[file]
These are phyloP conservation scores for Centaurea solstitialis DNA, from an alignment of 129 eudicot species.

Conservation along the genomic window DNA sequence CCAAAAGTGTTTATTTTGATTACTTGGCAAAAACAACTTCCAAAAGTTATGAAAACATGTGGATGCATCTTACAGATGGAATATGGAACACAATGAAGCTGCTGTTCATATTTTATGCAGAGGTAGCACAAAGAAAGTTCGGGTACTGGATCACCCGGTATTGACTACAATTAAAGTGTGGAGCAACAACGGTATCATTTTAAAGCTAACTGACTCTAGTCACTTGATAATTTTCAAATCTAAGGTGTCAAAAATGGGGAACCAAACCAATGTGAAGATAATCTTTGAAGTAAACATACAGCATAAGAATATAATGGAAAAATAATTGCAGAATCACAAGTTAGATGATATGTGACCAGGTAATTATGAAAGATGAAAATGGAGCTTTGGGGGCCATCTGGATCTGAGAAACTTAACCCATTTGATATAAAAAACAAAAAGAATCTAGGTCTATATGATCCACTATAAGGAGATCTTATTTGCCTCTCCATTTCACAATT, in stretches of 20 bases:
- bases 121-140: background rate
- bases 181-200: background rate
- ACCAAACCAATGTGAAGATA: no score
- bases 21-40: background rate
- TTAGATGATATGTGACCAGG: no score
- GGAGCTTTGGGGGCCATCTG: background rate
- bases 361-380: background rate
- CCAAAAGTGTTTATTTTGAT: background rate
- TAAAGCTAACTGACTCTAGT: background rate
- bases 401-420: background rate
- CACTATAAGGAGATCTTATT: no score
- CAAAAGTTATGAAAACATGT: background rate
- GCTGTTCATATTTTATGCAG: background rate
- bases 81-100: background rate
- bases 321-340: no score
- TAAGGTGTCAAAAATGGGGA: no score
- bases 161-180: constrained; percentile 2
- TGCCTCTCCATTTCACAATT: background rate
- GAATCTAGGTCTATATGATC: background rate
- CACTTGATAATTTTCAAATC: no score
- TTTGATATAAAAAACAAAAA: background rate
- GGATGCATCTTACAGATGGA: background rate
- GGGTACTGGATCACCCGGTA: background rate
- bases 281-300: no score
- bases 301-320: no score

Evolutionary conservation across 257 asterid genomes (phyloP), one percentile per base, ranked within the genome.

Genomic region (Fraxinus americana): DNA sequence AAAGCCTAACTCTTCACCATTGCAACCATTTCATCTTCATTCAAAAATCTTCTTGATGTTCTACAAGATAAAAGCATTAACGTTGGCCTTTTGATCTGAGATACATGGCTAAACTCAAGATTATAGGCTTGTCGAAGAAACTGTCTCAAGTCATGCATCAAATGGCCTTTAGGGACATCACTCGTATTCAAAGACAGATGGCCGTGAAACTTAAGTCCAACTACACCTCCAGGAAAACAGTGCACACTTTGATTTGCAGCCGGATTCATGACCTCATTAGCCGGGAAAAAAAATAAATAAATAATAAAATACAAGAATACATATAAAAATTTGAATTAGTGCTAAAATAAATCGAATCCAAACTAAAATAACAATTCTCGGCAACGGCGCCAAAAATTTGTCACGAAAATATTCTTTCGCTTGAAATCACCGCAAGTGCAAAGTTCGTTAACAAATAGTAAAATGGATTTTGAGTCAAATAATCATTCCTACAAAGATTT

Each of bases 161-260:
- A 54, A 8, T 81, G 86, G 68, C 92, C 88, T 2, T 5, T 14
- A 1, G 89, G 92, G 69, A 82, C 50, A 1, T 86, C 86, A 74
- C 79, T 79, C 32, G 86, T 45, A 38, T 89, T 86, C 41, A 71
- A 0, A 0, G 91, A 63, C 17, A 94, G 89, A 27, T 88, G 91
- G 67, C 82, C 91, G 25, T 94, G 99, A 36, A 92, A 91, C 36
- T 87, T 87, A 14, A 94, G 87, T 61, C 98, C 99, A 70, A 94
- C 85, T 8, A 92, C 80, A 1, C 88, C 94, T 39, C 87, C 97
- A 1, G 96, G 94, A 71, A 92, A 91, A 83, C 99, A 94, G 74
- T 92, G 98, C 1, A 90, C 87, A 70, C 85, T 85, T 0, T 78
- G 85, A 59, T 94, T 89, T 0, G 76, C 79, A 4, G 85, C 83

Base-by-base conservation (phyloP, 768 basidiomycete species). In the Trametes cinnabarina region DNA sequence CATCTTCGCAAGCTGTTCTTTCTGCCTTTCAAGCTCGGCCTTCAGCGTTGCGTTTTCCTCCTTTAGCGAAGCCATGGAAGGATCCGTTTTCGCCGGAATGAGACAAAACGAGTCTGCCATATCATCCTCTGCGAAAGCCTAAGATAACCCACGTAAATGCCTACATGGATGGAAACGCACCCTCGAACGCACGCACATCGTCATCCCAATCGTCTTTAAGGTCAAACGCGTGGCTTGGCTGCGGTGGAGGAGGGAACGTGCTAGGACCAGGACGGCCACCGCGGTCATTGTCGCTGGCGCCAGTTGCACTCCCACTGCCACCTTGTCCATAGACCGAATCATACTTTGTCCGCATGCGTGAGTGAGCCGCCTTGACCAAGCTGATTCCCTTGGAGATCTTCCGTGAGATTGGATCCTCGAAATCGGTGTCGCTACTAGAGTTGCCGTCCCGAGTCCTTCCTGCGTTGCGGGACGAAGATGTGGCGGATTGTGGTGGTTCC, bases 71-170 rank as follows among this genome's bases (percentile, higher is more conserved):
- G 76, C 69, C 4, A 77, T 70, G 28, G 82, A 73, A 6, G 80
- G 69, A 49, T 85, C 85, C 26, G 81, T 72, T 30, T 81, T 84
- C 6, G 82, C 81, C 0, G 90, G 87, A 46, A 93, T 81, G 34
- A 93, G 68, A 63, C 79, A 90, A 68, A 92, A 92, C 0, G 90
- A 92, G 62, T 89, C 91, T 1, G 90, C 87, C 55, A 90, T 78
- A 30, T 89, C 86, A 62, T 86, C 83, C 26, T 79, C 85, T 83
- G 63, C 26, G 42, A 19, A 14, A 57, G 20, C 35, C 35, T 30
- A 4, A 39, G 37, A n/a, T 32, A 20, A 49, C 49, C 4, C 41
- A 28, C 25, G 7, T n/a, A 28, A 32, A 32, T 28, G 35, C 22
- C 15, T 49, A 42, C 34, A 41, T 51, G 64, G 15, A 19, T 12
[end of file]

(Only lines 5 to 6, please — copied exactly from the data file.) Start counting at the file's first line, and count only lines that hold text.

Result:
- ACCAAACCAATGTGAAGATA: no score
- bases 21-40: background rate